Report from Rob Fearnley
A few observations, reflections and a bit of nonsense on yesterdays GNR for the website.
There is nothing you can do in training that can get anywhere close to preparing you for the Great North Run. Training for the run itself is arguably the easy bit but the event itself is overwhelming to the extent that miles 2-12 disappear in a riot of colour, cheering, and jelly babies. The whole thing is enormous and I loved every minute of it!
I’d railroaded my eldest nephew Liam into joining me for this one and we snuck in via a couple of charity places provided by the ever wonderful team at Sue Ryder Manorlands Hospice in Oxenhope. The added pressure of raising a few quid was banished a couple of days ahead of the race as we’d hit target so it was simply a case of turning up and getting round the course. Liam, by his own admittance, is no runner but he’s a fit lad, has age on his side and had prepared well. The weather forecast was grand and we were feeling fit – a good race was ahead of us.
Those of you who have experienced the GNR will be nodding sagely at this but getting to the start line is almost as difficult as the race itself. By the time we’d got into Newcastle, negotiated the truncated Metro service and walked to our holding pen we’d already covered about 4 miles. It then took us 34 minutes to get to the start line itself once the gun had gone off (I’ll get you next year Sir Mo!!). When we finally crossed the line though it was tremendous fun! The first mile or so along the city motorway is flanked by hundreds of people on raised slip roads, bridges and flyovers cheering like mad. The volume was impressive given that they’d been making a racket for night on 40 minutes by this point. The tunnels under the city centre gave plenty of opportunity for multiple choruses of OGGY OGGY OGGY, OI OI OI before the Tyne Bridge looms into view. Again, those that have done the race know this only too well but running over the Tyne with thousands of other other runners is a truly wonderful experience and takes you on to the 2 mile point before you even realise the race has started.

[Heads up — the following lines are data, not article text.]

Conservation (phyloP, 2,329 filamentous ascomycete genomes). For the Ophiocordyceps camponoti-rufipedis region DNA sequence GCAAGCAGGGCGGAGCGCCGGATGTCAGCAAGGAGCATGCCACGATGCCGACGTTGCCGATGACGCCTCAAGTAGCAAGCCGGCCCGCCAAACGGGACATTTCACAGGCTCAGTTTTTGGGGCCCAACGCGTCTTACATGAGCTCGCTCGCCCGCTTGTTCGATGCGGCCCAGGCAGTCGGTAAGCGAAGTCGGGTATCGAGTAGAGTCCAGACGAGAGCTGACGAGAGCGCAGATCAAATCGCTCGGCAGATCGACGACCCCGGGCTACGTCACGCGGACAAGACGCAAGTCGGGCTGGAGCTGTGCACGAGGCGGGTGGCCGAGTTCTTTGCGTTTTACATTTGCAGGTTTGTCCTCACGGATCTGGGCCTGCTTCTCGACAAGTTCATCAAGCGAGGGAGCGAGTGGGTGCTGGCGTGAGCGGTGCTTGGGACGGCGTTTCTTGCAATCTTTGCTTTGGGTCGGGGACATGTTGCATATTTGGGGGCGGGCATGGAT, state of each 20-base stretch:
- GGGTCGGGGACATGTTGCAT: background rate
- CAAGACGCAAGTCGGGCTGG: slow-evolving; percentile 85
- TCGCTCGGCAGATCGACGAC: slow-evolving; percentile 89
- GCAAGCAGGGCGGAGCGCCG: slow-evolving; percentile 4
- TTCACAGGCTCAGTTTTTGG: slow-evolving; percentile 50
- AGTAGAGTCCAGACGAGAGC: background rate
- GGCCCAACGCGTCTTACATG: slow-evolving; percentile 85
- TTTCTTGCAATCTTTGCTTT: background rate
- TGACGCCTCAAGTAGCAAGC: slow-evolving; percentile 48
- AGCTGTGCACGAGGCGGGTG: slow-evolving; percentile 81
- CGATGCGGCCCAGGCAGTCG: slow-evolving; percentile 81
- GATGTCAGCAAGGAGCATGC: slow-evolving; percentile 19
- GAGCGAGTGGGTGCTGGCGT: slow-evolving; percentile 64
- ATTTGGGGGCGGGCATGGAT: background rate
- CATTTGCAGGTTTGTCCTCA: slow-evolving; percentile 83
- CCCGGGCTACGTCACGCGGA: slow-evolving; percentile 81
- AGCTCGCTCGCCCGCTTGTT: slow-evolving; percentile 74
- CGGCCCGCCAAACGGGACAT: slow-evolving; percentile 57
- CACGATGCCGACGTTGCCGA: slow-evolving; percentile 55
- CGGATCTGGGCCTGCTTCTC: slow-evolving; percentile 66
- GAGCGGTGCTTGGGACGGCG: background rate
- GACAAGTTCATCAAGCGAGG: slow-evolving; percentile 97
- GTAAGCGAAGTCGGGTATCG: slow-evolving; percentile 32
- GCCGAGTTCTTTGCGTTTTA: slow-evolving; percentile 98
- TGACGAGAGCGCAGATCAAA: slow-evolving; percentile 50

Once the river is crossed it’s racing time – miles and miles of Gateshead and South Tyneside road are ahead of you with multiple water stops, mist showers, energy gel stations and charity buses galore. At this point we were going well and heading towards the 3 mile mark but then Liam’s legs gave out a little bit. He got going again and we marched, we ran, we marched again and we ran again and save a stretch stop or two this was it for the rest of the race. We used distant road signs as mini-targets and we kept the 2 hour 35 minute pacer in site as the nephew ploughed gamefully on towards the finish. I encouraged, cajoled, praised and barked my way through alongside him with cries of “keep your legs moving”, “lets get to that next mile marker” and “we’ve just been overtaken by a bloke dressed as a shoe, get moving!!” and in all honesty not focusing on my own run meant it went by in a flash and I was able to enjoy the atmosphere that little bit more.
The final stretch along the seafront on South Shields fizzes by with runners spilling every last drop of energy on to the road as they dash to the line. With the last 200m approaching Liam found an extra gear and shot forward to beat me by a second in a wholly creditable time of 2 hours 38 minutes. A goodie bag filled with cereal bars, a space blanket and Nandos Peri Peri sauce (!?) was acquired and then we spent the next hour or so queuing for the Ferry back over the river with hundreds more tired but elated runners.
I’d thoroughly recommend the GNR to anyone looking to step up to a half marathon. It’s an unforgettable experience and the only half marathon where I’ve fancied another crack as soon as I’d finished. My final word goes to Liam – I’m immensely proud of him for taking on such a challenge and giving it a right good kick, well done mate!